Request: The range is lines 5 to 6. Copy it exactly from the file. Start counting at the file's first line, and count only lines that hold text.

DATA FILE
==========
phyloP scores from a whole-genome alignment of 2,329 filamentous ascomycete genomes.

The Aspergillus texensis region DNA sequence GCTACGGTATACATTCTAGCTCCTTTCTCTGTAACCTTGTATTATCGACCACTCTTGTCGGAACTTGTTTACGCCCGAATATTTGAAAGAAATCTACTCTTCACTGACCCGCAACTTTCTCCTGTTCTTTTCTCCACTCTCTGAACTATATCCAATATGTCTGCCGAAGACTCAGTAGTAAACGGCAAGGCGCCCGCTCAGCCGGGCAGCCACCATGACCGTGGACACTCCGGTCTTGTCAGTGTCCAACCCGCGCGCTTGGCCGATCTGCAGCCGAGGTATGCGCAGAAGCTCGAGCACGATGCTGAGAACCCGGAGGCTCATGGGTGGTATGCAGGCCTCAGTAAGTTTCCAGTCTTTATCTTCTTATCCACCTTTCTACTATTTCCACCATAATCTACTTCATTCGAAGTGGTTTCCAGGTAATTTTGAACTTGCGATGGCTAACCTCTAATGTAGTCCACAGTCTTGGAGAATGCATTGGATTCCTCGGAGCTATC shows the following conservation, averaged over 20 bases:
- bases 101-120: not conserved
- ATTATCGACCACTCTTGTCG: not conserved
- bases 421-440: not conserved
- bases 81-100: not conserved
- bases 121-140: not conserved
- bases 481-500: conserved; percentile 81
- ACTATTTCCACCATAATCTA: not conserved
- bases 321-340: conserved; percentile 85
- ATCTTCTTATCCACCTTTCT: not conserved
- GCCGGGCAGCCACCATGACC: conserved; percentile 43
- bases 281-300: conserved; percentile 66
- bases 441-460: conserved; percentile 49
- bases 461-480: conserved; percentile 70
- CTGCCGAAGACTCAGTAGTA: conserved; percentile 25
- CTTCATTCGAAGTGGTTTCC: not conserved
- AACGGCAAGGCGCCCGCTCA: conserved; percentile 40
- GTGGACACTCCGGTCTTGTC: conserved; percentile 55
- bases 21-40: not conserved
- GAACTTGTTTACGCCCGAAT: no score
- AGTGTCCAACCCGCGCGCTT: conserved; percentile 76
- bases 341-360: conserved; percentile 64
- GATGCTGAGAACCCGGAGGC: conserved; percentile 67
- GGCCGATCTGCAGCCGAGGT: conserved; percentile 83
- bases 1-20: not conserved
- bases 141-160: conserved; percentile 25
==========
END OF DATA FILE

- bases 421-440: not conserved
- bases 81-100: not conserved